Sure, some things may change with a new pope, because whomever is elected in the coming conclave will not be Benedict XVI.  And he won't be John Paul II.  He'll be who he is, and that will bring with it his own style and personality, and God's grace will work through him according to His will.  But the faith will go on.  The Church will go on.  Because we know it is not the job of the Pope to invent the faith.  His role is to safeguard it and present it to us in our present day and age.  He is a custodian.

When my wife woke up this morning and I greeted her with, "Good morning, sweetheart.  The pope resigned," her first reaction was a quizzical, "What?"

Then she picked up the phone and called our dentist's office to confirm the appointments we have for our children later today.  Life goes on.

Pray for Benedict XVI for a long, happy and restful retirement.  Pray for the Cardinals who will be meeting soon to elect the newest successor of St. Peter.  Pray for the man whom the Spirit selects to take on that role.  May he be as humble as his predecessor.  

Monday:  Meet to pray the rosary at the Fountain at 5pm!  (Rain location, UC Balcony).  Catholic student discussion group meets at Starbucks at 8:00pm.  All are invited!

Wednesday:  It's Ash Wednesday!  We will have Mass on campus at 12:30 in our chapel.  Masses will also be offered at St. Mary's at 9am, 6pm, and 8pm in Spanish.  Join us for dinner at the Catholic Center at 6:30pm.  We'll have a simple meal in keeping with the start of Lent, and a discussion following about what some people give up during the Lenten season.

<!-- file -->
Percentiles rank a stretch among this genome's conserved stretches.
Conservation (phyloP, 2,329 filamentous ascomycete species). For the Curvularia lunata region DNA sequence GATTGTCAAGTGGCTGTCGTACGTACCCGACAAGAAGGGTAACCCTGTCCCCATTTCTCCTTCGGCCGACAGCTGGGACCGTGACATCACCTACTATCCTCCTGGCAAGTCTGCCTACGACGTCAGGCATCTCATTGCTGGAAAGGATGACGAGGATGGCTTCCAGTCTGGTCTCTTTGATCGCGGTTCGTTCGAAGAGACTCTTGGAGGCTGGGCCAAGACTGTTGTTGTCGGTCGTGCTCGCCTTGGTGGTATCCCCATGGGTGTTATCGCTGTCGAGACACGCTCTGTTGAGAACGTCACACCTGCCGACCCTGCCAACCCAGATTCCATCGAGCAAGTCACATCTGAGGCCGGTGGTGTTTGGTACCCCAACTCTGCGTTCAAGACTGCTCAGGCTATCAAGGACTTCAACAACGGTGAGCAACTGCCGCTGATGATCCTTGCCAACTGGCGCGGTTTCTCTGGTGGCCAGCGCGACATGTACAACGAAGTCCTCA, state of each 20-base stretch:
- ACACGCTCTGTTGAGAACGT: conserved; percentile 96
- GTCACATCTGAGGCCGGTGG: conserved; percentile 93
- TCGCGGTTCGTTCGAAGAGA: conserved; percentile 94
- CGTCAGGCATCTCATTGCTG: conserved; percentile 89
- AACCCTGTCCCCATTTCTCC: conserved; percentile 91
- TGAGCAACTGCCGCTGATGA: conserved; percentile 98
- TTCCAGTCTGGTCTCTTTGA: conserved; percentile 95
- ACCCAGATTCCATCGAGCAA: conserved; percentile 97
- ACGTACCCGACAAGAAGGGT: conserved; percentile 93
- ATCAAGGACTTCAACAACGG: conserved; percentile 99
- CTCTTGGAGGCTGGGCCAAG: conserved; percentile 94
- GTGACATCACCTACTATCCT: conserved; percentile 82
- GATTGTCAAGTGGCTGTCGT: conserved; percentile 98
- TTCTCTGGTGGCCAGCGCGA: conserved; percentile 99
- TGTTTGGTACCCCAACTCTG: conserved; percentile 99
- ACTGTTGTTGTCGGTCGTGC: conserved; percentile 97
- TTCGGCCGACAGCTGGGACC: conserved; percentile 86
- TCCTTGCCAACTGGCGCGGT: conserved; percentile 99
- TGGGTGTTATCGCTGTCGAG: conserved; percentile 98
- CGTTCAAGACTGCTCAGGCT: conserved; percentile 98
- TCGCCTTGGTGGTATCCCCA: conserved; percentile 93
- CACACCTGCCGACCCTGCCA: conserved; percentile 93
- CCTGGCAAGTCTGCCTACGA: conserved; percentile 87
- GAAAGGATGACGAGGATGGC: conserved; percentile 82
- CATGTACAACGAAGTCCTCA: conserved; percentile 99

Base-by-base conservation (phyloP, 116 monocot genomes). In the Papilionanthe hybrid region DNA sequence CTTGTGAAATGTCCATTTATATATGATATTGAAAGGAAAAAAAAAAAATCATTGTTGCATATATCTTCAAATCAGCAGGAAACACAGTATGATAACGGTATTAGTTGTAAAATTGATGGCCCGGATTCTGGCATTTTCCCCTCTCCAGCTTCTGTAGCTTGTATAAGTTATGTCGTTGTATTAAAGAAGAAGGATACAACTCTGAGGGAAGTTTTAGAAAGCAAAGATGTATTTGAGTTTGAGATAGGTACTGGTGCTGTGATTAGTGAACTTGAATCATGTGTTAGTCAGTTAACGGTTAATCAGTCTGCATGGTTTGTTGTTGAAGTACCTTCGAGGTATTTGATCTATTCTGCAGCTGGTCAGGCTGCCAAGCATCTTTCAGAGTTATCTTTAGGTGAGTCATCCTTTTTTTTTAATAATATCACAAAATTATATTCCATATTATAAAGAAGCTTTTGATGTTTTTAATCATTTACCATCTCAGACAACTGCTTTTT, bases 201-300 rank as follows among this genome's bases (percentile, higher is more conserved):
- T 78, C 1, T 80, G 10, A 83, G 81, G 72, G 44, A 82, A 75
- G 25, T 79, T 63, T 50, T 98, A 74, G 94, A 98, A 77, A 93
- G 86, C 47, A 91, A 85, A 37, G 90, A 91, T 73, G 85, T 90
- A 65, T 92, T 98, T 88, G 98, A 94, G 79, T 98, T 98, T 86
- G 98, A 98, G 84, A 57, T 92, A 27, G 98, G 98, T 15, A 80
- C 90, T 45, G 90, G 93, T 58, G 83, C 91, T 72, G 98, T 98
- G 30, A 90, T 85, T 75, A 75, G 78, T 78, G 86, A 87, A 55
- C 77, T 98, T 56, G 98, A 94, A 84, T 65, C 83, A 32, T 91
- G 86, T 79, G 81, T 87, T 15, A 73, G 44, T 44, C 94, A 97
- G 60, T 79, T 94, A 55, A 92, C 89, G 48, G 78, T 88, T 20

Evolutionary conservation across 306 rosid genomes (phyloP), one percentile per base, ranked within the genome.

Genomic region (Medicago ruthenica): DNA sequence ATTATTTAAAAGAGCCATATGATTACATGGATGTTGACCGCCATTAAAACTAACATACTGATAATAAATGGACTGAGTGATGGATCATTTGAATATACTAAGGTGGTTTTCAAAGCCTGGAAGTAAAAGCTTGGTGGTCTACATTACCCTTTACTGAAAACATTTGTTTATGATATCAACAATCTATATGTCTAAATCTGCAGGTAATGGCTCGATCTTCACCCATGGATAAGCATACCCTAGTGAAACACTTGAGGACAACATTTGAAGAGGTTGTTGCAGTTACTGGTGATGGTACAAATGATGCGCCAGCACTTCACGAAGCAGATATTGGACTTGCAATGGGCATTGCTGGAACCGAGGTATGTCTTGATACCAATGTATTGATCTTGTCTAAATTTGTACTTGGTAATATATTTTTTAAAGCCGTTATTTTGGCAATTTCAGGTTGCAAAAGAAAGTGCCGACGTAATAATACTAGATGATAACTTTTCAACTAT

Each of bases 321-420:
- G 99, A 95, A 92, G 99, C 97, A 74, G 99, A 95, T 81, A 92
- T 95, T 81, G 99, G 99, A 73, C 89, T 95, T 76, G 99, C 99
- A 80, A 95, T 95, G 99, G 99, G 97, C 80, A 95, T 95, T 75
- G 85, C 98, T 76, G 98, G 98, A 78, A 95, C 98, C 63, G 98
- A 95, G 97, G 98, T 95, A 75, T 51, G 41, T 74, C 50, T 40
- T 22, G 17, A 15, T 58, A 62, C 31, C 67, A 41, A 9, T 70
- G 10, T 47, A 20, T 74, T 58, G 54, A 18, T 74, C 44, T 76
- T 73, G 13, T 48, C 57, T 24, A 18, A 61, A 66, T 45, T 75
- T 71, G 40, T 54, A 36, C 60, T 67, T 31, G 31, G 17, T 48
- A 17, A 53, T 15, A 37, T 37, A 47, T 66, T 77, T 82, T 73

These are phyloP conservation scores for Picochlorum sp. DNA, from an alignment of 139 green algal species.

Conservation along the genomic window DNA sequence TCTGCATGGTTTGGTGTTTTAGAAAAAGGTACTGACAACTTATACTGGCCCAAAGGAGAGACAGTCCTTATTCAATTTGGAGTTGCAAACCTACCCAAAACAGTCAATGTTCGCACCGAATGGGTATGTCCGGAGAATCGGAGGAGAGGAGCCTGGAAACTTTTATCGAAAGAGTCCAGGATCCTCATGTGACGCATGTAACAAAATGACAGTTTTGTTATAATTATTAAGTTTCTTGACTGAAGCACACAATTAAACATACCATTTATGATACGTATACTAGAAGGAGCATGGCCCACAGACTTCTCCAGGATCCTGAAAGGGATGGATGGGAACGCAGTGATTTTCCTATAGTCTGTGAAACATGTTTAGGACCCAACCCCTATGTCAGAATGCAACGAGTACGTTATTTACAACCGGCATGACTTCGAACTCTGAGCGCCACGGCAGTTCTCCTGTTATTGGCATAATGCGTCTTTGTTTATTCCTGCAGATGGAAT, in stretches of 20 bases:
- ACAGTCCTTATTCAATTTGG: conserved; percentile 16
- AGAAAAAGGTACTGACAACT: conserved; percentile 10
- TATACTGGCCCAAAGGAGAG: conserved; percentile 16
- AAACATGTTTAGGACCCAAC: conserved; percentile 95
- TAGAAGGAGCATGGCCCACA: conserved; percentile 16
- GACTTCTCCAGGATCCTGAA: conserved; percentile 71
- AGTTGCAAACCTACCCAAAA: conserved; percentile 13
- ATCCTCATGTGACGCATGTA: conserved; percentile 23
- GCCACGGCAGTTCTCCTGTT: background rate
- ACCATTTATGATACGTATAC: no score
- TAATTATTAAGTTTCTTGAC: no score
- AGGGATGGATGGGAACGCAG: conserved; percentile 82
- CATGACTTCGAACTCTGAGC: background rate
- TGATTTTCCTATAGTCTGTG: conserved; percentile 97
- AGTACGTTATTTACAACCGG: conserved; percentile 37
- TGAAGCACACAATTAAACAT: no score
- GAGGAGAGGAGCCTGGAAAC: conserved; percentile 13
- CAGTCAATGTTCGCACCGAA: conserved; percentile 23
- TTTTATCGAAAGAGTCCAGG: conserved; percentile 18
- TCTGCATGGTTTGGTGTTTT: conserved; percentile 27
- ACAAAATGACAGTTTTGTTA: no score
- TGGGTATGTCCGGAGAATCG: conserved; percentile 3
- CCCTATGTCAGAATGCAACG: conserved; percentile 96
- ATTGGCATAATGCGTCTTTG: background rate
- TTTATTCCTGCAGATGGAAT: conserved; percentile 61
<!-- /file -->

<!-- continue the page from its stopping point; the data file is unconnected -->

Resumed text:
Thursday:  Adoration from 6-7pm.

Friday:  The Knights of Columbus are having a Fish Fry at St. Mary's at 5:00pm.

I had planned to write more about the start of Lent this week, but Benedict's resignation has taken precedence!  I'll only remind you in this space that Lent is a penitential season.  Every Friday in Lent is a day of abstinence.  Ash Wednesday and Good Friday are days of fasting and abstinence.  What do we mean by those terms?  Abstinence means refraining from the eating of meat.  Fish is ok, as are meat based broths and gravies.  For those who are vegetarian, it is suggested you select another food item to refrain from eating, in the spirit of penance.  

Fasting means taking only one full meal during the day.  It is also permitted to eat up to two small snacks which together do not add up to one meal.  Drinking liquids does not break the fast.  Those who are ill, pregnant, or whose work requires greater nourishment are excused from the requirement to fast, as are those over 65.  

I'll be posting more about Ash Wednesday and Lent on our Facebook group, as well as updated information about Benedict XVI's resignation and the upcoming Papal Conclave as it is available.  

God bless, and have a great week!

WCU Catholic Campus Ministry
Matthew Newsome, MTh, campus minister
(828)293-9374  |   POB 2766, Cullowhee NC 28723